War of the Rebellion: Serial 005 Page 0923 Chapter XIV. CORRESPONDENCE, ETC.-CONFEDERATE.

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rels of rifle powder, to be sent at once to General Joseph E. Johnston, who made a pressing request for its immediate transmission, but I learn that your chief of ordnance has suspended the order. There are also 75 barrels of cannon powder in the Bellona Arsenal, which it would be very important to send to General Magruder for the heavy guns recently sent to Yourktown and Gloucester Point. Could you not do me the favor to put this powder at my disposal? I will settle for it on any reasonable terms, and it shall not be used out of the State.

Yours, very truly,

J. P. BENJAMIN,

Acting Secretary of War.

P. S.-I am told that you have four 12-pounder bronze howitzer not in use. General Johnston is constantly asking for howitzers, and I will send them also to him if you will let me have them.

RICHMOND, October 27, 1861.

Major General T. H. HOLMES,

Commanding the Department of Aquia:

SIR: Intelligence has reached this Department from various sources that the Federal fleet in Hampton Road, with 25,000 men, is designed for the Rappahannock River, with the view of executing a flank movement upon your command. I think it proper to give you warning of the reported plan of attack, though the intimation of their intention to make such a movement may have ben thrown out to conceal their real purpose.

Colonel [George E.] Pickett, at Tappahannock, has been written to, with orders to call out all the local forces he can muster, armed with their own weapons, do the best he can, and wait your orders.

Your obedient servant,.

J. P. BENJAMIN,

Acting Secretary of War.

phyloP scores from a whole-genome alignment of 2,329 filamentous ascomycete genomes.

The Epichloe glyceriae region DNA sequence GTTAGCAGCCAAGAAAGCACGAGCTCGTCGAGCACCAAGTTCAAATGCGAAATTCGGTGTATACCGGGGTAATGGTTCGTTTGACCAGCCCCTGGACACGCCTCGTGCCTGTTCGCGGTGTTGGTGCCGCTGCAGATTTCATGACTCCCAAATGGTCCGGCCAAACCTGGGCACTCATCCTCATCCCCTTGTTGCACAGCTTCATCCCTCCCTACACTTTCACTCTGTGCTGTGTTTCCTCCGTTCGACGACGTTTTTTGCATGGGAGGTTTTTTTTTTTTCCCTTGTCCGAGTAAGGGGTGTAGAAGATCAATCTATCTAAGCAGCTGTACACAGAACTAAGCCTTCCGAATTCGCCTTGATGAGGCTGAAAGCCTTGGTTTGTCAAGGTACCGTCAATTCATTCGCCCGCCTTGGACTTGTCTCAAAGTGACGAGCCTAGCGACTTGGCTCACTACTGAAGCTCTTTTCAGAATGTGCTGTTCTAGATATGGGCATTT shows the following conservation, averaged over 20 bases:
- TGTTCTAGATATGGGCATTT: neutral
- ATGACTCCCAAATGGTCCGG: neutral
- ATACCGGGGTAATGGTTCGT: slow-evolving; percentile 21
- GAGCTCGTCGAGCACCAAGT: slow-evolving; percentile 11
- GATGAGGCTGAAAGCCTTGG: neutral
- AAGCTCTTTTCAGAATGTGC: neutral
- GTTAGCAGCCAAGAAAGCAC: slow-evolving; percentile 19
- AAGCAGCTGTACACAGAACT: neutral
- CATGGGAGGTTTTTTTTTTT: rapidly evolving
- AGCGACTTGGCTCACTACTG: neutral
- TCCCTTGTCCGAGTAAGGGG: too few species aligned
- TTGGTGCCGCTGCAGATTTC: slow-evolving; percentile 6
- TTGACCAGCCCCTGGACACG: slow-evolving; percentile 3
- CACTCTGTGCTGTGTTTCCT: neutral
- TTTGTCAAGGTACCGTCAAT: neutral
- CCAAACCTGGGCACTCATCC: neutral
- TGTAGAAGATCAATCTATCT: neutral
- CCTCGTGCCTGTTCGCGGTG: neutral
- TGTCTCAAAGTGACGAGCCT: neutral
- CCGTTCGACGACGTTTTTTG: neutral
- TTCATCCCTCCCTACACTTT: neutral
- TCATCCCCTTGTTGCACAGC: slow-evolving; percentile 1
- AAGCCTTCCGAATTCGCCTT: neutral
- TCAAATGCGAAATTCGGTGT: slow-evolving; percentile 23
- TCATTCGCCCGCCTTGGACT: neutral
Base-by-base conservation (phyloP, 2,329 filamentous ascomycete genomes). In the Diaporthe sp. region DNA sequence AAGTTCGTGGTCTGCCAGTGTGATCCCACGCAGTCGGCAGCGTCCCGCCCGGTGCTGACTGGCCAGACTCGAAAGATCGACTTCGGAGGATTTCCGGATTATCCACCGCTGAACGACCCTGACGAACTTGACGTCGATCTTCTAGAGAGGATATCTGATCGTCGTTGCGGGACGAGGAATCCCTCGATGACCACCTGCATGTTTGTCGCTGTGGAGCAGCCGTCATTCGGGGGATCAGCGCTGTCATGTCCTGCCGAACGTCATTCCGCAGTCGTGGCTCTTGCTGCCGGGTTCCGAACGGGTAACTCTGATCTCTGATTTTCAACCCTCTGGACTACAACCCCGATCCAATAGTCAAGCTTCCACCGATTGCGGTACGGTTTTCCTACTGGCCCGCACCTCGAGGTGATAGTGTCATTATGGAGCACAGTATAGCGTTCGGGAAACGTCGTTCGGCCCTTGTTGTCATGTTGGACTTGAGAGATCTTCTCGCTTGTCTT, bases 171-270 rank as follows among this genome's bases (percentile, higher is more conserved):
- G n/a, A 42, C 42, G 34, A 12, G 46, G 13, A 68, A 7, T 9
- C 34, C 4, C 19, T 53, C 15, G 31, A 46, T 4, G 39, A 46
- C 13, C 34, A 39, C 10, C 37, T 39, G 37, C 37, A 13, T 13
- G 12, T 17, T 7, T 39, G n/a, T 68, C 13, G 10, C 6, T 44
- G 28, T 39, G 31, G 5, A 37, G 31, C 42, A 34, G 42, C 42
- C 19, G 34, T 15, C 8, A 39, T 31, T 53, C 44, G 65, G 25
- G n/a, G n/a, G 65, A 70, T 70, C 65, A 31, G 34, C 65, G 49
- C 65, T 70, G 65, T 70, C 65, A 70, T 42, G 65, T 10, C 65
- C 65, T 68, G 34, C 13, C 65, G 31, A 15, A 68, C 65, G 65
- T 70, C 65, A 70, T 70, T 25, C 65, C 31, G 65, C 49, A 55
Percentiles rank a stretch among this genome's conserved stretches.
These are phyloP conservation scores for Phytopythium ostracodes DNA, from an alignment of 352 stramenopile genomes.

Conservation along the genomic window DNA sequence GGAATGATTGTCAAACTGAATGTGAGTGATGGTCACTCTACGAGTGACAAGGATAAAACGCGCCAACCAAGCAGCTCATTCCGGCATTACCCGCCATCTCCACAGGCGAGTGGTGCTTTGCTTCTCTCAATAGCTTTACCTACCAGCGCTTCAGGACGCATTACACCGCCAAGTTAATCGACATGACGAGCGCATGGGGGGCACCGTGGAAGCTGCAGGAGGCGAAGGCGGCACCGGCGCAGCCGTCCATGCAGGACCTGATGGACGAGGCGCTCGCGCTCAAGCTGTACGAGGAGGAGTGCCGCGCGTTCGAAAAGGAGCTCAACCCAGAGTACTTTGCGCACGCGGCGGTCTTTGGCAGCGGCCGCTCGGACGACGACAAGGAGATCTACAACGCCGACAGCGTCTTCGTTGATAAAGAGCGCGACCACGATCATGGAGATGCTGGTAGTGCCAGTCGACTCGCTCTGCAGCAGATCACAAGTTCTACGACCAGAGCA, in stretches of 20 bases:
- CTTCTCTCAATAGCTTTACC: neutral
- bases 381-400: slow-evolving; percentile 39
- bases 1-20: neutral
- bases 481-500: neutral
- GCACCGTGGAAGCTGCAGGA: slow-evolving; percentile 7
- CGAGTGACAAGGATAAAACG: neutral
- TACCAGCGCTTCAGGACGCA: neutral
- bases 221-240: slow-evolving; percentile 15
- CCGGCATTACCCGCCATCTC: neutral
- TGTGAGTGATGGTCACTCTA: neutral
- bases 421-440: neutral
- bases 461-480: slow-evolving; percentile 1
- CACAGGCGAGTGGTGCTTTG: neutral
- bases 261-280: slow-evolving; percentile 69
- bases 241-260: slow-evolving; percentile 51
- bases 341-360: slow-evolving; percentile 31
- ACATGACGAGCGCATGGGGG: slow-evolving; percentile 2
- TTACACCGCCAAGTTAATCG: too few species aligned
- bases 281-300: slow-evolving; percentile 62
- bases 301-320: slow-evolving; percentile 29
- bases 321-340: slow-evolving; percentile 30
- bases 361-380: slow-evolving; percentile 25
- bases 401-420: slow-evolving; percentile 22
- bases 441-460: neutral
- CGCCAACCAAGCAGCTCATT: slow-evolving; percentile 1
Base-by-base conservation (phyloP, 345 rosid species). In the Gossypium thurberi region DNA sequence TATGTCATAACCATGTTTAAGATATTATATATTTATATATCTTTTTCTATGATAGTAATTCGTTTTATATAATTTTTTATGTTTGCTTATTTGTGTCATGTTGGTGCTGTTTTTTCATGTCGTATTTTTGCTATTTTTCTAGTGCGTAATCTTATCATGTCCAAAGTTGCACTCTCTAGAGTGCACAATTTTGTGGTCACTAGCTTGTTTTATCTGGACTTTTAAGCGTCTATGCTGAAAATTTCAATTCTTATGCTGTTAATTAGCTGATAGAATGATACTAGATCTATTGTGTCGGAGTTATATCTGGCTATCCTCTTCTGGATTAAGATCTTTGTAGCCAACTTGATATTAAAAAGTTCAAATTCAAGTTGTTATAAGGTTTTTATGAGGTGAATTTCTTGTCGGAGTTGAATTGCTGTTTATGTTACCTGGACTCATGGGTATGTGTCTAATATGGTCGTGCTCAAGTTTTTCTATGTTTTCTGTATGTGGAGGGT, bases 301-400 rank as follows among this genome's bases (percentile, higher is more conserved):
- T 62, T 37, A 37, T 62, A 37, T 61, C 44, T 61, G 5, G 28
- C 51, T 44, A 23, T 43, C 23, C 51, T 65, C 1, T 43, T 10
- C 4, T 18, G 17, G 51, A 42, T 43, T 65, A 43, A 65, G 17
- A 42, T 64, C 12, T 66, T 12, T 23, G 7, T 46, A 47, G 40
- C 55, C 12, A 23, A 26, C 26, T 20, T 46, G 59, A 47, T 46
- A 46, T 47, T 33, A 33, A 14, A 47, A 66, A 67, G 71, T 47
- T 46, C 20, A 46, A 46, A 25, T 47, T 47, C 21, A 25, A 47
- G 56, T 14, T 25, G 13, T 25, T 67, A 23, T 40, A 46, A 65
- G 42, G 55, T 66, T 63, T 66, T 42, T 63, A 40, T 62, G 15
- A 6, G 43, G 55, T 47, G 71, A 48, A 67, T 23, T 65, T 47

RICHMOND, VA., October 27, 1861.

General JOSEPH E. JOHNSTON,

Commanding Department of Northern Virginia:

SIR: We have received from several quarters information that the enemy intend a movement in force up the Rappahannock, and that he has about 25,000 men in the fleet now concentrated at Fort Monroe for that purpose. This may be a feint, or the information, although coming from friends, may have been allowed to lead out with the view of deceiving us, yet it is of sufficient importance to be sent to you. I send a private note to Colonel Jordan, the adjutant of General Beauregard, by special messenger. The note inclose a communication in cipher, sent to the President from some unknown quarter, and the President has an impression that Colonel Jordan has a key which will decipher it. If so, the contents will no doubt be communicated to you by General Beauregard, if of any importance. We have so many apparently reliable yet contradictory statements about the destination of this great expedition, that we are much at a loss to prepare defense against it. I have ordered up four or five unarmed regiments from Georgia and Alabama, and hope they will be her in a day or two. Let me know